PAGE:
President Donald Trump’s second impeachment trial symbolized the illusion of change. His acquittal, however, simply represents yet another example of superficial progress. Thinking about trivial advancement in a smaller administration, we see these same themes arising in Duke’s new housing policies for the upcoming school year. Although it may seem a bit bold to compare Duke’s Next Gen 2.0 Housing Committee to the inner workings of the United States government, the two are similar in that Duke’s new housing policy is riddled with conflicting interests, vague policies, and an unclear motive to explain why these specific changes are being implemented.
In November 2020, the Duke administration released a new residential structure aimed at “deepen[ing] connections across class year, with faculty, and with alumni” and “fostering dynamic opportunities for faculty engagement and co-curricular learning.” Two essential points of this new plan include organizing houses on West Campus into diverse residential communities that link to East Campus residence halls and postponing rush processes until students’ sophomore year. The Next Gen 2.0 website claims that the goal of these housing changes is to “build a joyful and intentional 4-year residential experience that promotes growth, meaningful inclusion, and health that is distinctly Duke.” However, the major flaw in this new structure is one many of us have called out for too long: Duke’s administration lacking transparency in their purpose for these changes.
Perhaps selective living is the system that these new changes aim to dismantle. Discussing selective living systems is inevitable in the conversation about housing at Duke. Although the Next Gen 2.0 statement does not explicitly reference Greek life and Selective Living Groups (SLGs) on Duke’s campus, it does emphasize the concept of inclusion. Historically, Duke’s residential system has consisted of Greek organizations, SLGs, Living Learning communities (LLCs), and independent housing. Fraternities and sororities have existed on campus since the time of Trinity College, founded in 1859, which was the precursor to the modern Duke University.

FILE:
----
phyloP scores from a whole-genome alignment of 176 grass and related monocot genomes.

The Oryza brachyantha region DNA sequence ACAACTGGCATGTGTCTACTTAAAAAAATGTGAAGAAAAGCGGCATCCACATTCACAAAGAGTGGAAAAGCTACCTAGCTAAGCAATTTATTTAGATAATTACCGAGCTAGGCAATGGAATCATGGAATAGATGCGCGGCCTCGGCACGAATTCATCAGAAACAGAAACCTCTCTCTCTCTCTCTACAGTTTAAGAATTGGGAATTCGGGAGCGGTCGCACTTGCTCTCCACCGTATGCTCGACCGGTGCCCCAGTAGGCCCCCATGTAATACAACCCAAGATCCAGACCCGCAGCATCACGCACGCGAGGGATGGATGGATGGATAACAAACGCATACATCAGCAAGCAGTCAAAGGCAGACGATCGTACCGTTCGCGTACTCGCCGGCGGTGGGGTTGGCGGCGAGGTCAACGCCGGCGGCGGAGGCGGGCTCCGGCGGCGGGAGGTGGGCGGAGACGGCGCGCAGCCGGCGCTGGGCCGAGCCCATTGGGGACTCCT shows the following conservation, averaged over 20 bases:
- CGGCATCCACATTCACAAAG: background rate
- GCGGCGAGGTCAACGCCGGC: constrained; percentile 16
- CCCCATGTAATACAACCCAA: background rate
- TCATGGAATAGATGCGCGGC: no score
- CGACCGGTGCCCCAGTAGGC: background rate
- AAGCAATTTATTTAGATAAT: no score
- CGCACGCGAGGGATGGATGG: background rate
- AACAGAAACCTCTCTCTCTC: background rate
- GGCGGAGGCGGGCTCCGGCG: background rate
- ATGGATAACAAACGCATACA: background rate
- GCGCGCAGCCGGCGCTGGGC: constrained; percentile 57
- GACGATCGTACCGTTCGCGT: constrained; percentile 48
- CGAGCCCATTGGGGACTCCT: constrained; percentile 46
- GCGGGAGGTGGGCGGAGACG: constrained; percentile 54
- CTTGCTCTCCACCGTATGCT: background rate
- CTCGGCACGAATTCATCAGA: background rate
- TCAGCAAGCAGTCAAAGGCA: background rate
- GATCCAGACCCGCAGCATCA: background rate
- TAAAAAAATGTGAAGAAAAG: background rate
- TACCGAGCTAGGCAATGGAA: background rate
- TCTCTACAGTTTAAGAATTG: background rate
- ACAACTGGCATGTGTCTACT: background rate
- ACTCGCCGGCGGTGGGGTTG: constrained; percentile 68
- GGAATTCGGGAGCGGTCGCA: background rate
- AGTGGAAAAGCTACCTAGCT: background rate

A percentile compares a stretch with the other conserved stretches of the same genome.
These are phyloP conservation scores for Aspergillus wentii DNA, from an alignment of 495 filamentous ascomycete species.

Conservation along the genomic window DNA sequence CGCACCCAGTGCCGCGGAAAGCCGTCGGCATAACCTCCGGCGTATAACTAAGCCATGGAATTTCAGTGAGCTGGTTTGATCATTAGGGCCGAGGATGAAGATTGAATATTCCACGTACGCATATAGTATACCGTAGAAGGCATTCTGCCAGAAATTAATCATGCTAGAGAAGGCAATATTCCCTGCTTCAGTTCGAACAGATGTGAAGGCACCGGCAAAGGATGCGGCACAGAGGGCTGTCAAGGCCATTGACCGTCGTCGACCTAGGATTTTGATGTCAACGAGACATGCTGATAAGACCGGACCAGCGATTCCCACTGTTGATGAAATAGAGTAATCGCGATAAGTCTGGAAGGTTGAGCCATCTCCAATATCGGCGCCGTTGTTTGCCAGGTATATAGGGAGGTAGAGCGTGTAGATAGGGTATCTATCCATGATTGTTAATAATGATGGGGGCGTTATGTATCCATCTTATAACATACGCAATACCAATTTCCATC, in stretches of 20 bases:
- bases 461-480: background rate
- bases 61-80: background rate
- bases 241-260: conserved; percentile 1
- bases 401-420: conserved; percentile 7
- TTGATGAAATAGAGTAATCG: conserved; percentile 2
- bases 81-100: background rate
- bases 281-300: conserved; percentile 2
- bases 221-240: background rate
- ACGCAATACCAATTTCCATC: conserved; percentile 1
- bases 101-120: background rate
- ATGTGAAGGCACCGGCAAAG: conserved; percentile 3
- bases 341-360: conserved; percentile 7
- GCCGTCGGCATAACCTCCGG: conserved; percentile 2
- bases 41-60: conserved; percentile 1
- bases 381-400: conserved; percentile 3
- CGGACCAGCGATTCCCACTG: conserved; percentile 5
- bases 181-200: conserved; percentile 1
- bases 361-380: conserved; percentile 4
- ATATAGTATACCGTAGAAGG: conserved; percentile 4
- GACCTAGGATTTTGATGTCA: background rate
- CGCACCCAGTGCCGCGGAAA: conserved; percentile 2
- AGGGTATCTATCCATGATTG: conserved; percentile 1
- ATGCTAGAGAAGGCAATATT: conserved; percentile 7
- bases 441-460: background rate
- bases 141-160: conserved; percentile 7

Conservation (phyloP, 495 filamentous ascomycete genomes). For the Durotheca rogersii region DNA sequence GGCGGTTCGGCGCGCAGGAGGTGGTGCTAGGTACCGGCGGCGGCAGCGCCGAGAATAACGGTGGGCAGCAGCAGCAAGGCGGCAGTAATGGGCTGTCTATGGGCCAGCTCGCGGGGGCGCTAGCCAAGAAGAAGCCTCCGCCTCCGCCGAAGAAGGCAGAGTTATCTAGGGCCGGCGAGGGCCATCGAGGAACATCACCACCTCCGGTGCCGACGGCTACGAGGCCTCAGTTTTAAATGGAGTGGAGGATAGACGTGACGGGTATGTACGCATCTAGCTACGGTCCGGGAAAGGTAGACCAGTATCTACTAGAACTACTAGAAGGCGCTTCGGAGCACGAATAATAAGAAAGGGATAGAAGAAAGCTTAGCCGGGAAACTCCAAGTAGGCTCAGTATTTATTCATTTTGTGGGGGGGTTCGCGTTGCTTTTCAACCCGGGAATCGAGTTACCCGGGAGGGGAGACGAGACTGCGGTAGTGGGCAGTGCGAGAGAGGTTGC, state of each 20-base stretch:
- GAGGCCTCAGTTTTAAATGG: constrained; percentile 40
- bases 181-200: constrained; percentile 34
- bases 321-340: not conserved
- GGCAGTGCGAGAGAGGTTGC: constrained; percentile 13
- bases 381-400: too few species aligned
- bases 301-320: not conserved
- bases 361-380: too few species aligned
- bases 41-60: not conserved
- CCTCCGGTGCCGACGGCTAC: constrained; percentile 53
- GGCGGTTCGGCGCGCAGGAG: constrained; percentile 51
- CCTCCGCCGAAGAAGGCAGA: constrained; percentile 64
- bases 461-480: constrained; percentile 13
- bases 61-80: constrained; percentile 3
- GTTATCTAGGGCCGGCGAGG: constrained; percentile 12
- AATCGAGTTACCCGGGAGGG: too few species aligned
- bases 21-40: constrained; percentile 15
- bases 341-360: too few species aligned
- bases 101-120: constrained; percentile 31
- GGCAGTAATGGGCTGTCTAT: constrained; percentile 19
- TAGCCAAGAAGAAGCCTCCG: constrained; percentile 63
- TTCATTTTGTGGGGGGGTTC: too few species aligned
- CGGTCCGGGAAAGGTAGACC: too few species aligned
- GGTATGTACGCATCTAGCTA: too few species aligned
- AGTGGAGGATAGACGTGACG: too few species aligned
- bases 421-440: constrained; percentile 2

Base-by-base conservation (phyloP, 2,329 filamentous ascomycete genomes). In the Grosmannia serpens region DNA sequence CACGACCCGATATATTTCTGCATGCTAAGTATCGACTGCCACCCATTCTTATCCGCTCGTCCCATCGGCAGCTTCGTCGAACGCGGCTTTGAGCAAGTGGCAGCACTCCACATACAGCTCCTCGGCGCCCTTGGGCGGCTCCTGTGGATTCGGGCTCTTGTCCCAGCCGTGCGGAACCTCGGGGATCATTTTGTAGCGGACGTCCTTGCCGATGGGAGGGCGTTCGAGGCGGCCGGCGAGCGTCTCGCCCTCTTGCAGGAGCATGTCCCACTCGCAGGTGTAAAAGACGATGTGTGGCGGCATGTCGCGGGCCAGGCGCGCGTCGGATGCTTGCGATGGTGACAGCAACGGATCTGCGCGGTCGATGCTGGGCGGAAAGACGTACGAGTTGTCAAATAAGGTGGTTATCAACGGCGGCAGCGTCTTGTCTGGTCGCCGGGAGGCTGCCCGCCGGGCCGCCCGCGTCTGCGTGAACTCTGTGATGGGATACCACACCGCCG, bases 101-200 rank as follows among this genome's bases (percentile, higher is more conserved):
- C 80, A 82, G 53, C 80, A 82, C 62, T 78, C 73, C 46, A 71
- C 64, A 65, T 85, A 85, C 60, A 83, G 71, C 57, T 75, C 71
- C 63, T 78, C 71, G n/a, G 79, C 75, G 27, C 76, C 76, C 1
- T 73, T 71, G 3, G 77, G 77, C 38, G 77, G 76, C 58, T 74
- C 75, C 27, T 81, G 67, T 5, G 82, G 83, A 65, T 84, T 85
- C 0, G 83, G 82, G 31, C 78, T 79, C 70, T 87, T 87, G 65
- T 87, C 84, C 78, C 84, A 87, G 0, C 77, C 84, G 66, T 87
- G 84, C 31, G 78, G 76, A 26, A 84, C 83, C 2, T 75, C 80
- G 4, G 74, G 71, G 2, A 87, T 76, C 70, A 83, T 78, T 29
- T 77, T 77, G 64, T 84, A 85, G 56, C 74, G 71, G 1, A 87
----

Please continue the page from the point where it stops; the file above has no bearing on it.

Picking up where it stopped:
Despite their historical legacies, these systems might be outdated—the Abolish Greek Life movement has gained traction at universities across the country, including on Duke’s campus. Some of the most pressing complaints related to Greek Life include its role in creating a toxic social hierarchy among student bodies, perpetuating cycles of wealth and class, and discriminating against students of color. In response, Duke has taken certain measures that resultantly have weakened the presence of these organizations such as its abolishment of Central Campus, where the majority of sororities and fraternities had housing. More recently, on October 8, 2020, Duke asked fraternities, sororities, and non-Greek selective living groups to indefinitely postpone their recruitment processes. Perhaps, then, these new housing measures are simply an extension of a long-term attempt to weaken the dominance of Greek life in campus culture.
That being said, it is worth examining the extent to which, if at all, the power dynamic of these selective organizations have evolved on campus. While Central campus no longer exists, even now, Greek letters printed on the neo-gothic architecture just outside of Abele Quad emphasize the bold presence of these organizations in student life. Furthermore, the recent decision to delay selective housing rush processes has backfired: numerous Greek organizations have decided that they would rather disassociate from Duke and recruit first-years on their own than delay rush. Now, at least eight fraternities are headquartered off-campus, meaning that these fraternities will no longer be held accountable to Duke’s standards and regulations. As such, they now have the ability to hold rush at their own discretion despite the change in Duke’s policies and ignore the changes that Duke students have demanded amidst the Black Lives Matter Protests. As for these new housing changes, the policy specifies that it will not undermine the existence of selective housing; instead, all such sections will be housed in Edens, a dorm on the outskirts of West Campus.
The Duke administration seems to be taking the same exact approach as it did in abolishing Central Campus. Instead of taking a hard stance that could give rise to tangible, more inclusive change, Duke is simply relocating these selective organizations. Each group will still recruit an incoming class, albeit a few months later, and the organizations will continue to perpetuate social and class divisions between students. In essence, Duke is changing nothing; under this leadership, Greek life and SLGs will continue to dominate Duke’s social culture for decades to come. In this way, Duke’s superficial housing policy modifications constitute yet another example of the university’s complicit stance in fostering an exclusive environment for its student body.
Finally, we must consider what it really means to have an environment that is “distinctly Duke.” For many of us, the ideal Duke residential system should not isolate selective housing organizations by pushing them to the edge of campus and prompting them to disaffiliate from the university. Rather, the university should work to better integrate these organizations into Duke’s social culture by creating a residential system that builds more inclusive, sustainable communities. If the Next Gen 2.0 task force is any indication, though, it seems that the term “distinctly Duke” simply conveys that Duke will find a way to preserve its historically exclusive housing policies under the guise of an inclusive and communal residential experience. Superficial change strikes again.
The Community Editorial Board is independent from the editorial staff of the Chronicle. Their column runs on alternate Mondays.